If you like old American movies you could see people playing Gin Rummy. Why exactly this game? There are few reasons! First, this is a game for smart people. Secondly, this is a game with dramatic ending. Thirdly… Gin Rummy has unique taste of the risk mixed with a cool strategy.
Rummies are card games in which each player tries to assemble groups of three or more cards in certain melds (sets and runs). There are various theories about origin of rummies. Some of them indicate the game of Mahjong as ancestor of Rummy. Mahjong is not a card game but this doesn’t matter. Mahjong uses tiles with rank and suits, and cards also have their rank and suits.
Actually Rummies do not have to be card games. You can play rummy games with domino tiles. There are rummies played with number tiles. There are “word rummy” games with tiles bearing a single letter (as in Scrabble). Actually, you could play rummy with any sets of tiles, stones or cards if these tiles have a certain number of repetitive elements. You could imagine “color rummy” or “symbol rummy”. No problem.
The basic idea of rummy games is to collect specific sets of cards/tiles faster than your opponent. The key to win is making good decisions about what to discard and what to keep in hand.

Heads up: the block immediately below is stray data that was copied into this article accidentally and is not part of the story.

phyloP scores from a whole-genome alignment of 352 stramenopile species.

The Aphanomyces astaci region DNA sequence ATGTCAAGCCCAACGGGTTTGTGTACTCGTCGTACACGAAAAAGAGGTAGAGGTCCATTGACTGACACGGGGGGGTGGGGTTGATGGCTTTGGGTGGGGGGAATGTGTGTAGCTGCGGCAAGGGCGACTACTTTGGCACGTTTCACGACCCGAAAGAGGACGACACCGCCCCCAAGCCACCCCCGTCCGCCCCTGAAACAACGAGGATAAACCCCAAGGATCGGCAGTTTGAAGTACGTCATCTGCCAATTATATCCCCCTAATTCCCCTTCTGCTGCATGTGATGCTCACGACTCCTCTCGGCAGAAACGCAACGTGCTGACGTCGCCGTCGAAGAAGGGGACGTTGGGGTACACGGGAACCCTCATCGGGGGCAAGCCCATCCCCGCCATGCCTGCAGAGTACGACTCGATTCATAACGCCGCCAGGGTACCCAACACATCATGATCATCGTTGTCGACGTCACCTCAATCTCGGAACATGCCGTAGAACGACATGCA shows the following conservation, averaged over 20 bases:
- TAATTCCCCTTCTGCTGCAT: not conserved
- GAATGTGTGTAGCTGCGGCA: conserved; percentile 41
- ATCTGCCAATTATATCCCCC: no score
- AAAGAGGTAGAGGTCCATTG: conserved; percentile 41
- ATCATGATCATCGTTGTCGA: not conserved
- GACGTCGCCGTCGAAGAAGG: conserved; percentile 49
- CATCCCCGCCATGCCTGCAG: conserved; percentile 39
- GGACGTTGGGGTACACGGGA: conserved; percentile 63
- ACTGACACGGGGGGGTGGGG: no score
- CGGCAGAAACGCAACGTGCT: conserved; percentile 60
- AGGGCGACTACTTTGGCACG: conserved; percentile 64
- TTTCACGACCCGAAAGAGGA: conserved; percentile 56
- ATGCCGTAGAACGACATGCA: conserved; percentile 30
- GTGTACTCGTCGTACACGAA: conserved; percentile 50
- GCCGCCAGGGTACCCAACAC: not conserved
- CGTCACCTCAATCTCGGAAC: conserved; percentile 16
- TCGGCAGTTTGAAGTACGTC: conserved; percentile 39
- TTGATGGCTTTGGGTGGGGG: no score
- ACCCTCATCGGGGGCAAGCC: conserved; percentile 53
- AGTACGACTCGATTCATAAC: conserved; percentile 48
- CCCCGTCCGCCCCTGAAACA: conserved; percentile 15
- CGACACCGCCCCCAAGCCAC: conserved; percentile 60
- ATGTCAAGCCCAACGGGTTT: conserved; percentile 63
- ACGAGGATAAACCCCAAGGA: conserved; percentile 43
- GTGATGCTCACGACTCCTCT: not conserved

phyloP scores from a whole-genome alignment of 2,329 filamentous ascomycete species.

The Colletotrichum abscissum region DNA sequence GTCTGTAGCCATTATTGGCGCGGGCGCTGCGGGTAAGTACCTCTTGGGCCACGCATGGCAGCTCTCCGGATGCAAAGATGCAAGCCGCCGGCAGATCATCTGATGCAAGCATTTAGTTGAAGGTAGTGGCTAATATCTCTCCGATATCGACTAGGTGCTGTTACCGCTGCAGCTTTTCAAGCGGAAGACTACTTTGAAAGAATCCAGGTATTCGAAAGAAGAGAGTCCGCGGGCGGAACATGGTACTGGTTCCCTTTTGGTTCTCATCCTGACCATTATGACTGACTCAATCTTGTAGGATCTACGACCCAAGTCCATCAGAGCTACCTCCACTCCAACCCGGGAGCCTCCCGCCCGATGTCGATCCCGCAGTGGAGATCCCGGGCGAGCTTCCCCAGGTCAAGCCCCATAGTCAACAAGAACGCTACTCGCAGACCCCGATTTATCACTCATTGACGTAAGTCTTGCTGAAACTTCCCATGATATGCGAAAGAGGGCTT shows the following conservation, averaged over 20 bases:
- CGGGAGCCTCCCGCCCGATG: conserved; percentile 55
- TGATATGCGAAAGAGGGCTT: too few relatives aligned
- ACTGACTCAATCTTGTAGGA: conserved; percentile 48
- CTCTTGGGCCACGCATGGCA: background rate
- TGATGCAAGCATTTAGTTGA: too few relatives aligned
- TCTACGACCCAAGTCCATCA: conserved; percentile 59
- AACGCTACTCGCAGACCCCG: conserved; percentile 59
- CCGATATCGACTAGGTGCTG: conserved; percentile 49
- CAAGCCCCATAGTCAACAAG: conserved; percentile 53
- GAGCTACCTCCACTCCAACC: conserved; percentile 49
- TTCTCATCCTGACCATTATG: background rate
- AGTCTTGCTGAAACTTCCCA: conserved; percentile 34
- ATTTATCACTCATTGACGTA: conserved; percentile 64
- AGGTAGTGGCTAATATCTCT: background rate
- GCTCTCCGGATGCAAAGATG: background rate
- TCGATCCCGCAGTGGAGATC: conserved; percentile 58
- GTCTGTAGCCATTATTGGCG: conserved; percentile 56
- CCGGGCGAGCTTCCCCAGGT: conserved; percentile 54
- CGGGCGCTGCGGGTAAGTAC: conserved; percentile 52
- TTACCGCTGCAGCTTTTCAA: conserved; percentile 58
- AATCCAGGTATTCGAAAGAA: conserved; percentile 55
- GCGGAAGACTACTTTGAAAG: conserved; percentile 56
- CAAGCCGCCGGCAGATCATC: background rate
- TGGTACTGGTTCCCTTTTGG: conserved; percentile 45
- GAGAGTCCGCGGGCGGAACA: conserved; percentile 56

If you want to start play Rummy games I suggest you learn Gin Rummy. It’s nice card game invented by Elwood Thomas Baker (1854-1938). He was a whist teacher. His son – Charles Graham Baker – somehow contributed to the invention of the game. Later he became quite well-known movie director. Gin Rummy apparently was invented in 1909.
According to John Scarne, famous expert on games, Gin Rummy evolved from the Whiskey Poker known in XIX century. Well… the relationship between Rummy and Poker seems a bit far-fetched, but it’s hard to belive expert such as Scarne was totally wrong.
Rummy seems to be more noble than Poker. It’s not typical gambling game. But both games require assembling certain card combinations and careful observation of your opponent.
One rummy player became a legend. Stu Ungar (1953-1998) won first tournament when he was 10 years old. He quit school to play Rummy professionally. He was quickly recognized as one of the best players in New York. Later, after beating several other top Gin professionals, nobody wanted to play him in Gin (even with handicaps offered by Ungar). So Stu Ungar started to play Poker and he became one of Poker legends. Maybe kinship between Poker and Rummy is deeper than we think?